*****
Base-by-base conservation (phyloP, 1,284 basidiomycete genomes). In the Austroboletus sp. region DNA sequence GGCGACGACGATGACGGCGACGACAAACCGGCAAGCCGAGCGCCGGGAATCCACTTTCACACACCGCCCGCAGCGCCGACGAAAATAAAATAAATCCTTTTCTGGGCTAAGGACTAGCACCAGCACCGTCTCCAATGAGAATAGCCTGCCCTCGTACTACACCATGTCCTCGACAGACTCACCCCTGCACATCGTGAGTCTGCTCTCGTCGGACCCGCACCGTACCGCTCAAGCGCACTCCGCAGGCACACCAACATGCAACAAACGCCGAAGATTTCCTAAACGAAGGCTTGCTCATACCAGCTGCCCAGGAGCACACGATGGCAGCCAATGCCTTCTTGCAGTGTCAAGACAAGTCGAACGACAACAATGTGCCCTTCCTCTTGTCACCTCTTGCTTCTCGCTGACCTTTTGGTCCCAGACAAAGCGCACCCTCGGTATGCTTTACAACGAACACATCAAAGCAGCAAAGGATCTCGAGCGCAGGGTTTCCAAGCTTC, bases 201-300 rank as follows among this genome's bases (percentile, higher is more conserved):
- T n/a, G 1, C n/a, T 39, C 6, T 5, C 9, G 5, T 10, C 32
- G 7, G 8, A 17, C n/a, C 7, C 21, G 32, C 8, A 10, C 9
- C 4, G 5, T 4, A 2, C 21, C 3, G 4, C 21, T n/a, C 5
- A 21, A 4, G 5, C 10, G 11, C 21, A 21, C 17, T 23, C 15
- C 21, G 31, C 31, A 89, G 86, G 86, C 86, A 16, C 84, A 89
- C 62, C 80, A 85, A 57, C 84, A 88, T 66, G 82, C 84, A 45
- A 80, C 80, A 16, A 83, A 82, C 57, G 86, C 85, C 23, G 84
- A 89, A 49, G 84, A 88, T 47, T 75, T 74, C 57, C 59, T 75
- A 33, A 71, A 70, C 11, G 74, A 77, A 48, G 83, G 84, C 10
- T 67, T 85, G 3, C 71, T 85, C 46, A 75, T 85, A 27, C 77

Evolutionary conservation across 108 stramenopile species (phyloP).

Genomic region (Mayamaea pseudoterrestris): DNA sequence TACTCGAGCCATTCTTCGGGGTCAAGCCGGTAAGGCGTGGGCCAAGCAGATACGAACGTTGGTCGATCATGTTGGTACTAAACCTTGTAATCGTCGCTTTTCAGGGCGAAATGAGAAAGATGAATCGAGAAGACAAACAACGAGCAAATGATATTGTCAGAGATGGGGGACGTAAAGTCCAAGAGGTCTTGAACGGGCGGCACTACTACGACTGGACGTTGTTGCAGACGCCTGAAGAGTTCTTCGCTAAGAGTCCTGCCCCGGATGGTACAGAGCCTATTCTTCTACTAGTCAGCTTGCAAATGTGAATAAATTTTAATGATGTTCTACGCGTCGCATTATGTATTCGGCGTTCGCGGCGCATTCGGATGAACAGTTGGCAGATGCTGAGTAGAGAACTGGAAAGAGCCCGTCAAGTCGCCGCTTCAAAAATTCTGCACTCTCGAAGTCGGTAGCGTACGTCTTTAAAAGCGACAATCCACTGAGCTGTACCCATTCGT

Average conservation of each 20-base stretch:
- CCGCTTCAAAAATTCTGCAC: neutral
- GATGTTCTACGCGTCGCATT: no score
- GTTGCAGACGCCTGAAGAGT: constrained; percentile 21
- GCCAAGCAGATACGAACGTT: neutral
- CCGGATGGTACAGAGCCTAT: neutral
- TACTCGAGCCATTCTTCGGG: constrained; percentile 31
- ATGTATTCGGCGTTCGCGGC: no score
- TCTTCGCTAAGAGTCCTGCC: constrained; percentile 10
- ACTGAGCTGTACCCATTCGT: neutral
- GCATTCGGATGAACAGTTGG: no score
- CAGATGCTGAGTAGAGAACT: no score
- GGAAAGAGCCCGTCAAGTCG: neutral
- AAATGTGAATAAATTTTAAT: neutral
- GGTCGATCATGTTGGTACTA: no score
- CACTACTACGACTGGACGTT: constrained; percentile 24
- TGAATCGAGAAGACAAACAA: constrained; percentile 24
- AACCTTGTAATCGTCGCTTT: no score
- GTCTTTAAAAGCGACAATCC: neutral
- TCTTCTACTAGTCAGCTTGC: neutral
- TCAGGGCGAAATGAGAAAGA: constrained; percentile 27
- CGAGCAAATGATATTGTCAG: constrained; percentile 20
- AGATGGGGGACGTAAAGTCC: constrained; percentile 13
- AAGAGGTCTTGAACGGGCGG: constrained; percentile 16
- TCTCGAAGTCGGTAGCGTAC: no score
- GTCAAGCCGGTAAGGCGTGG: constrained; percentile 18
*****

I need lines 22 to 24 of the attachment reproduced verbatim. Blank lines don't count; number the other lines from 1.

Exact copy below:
- TCTTCGCTAAGAGTCCTGCC: constrained; percentile 10
- ACTGAGCTGTACCCATTCGT: neutral
- GCATTCGGATGAACAGTTGG: no score